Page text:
New Year's Prayer

Album: Sketches for My Sweetheart the Drunk (1998)
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  • This song is based on a poem Buckley wrote called My New Year's Eve Prayer, which he read at the annual New Year's Day Poetry Marathon at St. Marks Church in New York City on January 1, 1995. The night before, Buckley performed at the nearby Sin-é café, one of his favorite haunts.

    Buckley is one of many esteemed wordsmiths to perform at the Poetry Marathon, which started in 1974. Patti Smith, William S. Burroughs, Allen Ginsberg and Suzanne Vega have all performed there. Buckley's poem begins:

    You, my love, are allowed to forget about the Christmas
    You just spent stressed out in your parents' house

    It goes on to offer a kind of romantic liberation that left so many of Buckley's fans entranced:

    You, my love, are allowed to be soaked like a lovers' blanket
    In the New York summertime with the wonder of your own special gift

    The song distills the poem into several lines that Buckley repeats:

    Feel no shame for what you are
    Stand absolved behind your electric chair, dancing

    It's the same feeling of freedom, but without the additional prose.
  • New Year's isn't mentioned in the lyric, but is significant because of the timing, as Buckley read his original poem on New Year's Day. The new year is when many of us put pressure on ourselves to be better than we were the year before, making resolutions to reshape our bodies or minds. Buckley is letting us know there's nothing wrong with the way we are. We have nothing to be ashamed of.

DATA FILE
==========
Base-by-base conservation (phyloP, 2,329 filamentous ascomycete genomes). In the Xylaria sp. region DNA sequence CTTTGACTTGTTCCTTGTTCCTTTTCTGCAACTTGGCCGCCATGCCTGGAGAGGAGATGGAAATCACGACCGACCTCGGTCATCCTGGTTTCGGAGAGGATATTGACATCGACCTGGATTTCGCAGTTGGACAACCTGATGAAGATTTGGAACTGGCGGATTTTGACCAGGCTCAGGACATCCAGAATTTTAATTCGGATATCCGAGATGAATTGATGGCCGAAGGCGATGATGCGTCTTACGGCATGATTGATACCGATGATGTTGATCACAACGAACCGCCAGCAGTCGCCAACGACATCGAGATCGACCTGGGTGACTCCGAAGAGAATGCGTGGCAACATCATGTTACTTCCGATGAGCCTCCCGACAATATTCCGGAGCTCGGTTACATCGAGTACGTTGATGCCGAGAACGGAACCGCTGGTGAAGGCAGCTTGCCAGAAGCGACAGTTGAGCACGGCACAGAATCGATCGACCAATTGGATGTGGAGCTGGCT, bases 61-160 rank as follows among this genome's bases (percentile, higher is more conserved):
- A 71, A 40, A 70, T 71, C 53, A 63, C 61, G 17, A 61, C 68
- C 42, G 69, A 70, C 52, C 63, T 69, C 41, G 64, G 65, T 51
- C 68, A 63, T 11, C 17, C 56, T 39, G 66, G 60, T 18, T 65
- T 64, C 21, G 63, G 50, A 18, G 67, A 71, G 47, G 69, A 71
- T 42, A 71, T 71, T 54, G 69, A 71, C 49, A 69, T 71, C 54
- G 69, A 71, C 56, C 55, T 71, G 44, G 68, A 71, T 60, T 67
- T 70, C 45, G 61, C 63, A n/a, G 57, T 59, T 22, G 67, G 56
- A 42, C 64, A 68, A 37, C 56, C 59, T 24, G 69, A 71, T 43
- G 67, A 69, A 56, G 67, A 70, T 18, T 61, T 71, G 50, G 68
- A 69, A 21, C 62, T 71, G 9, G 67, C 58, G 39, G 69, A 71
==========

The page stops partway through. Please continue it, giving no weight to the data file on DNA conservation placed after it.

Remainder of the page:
• Buckley recorded this song in 1996 or early 1997 with Tom Verlaine of Television producing. It was intended for an album called My Sweetheart, The Drunk, but Buckley died before it was finished (he drowned on May 29, 1997). The song first appeared in 1998 on the posthumous album Sketches for My Sweetheart the Drunk, which is comprised of material from these sessions and other outtakes.
  • The USA original series The Dead Zone, based on the Stephen King novel of the same name, used "New Year's Prayer" as its theme song for seasons 2 and 3. The series ran from 2002-2007. >>
    Suggestion credit:
    Kristy - La Porte City, IA

Comments: 4

  • David from Tyler, TxThe sky is a Landfill is actually about evil taking over the world, not pollution, thats pretty obvious when he says "watch the evil black the sky". The storm has ripped the shelter of illusion from our brow means that people arent "protected" by all the illusions that everyone is trying to put off. This power's no mystery to us the power of everything is known, therefore it isnt a mystery. If you just listen to the song, you can figure out what it means pretty easily.
  • Ash from Charleston, WvI always figured "Landfill" was about pollution. Don't know for certain. But I'm surprised someone from L.A., of all places, wouldn't have thought of that!
  • Dylann from Los Angeles, Cai want to know what "the sky is a landfill." is about.
  • Aaron from Seattle, WaThis song's title is taken from a poem Buckley spoke at his "Live at Sin-E" recording. The poem ranges from a little comical to a litte violent to a little calm, always retaining a beautiful honesty to it. This song showcases Buckley's range of guitar styles.
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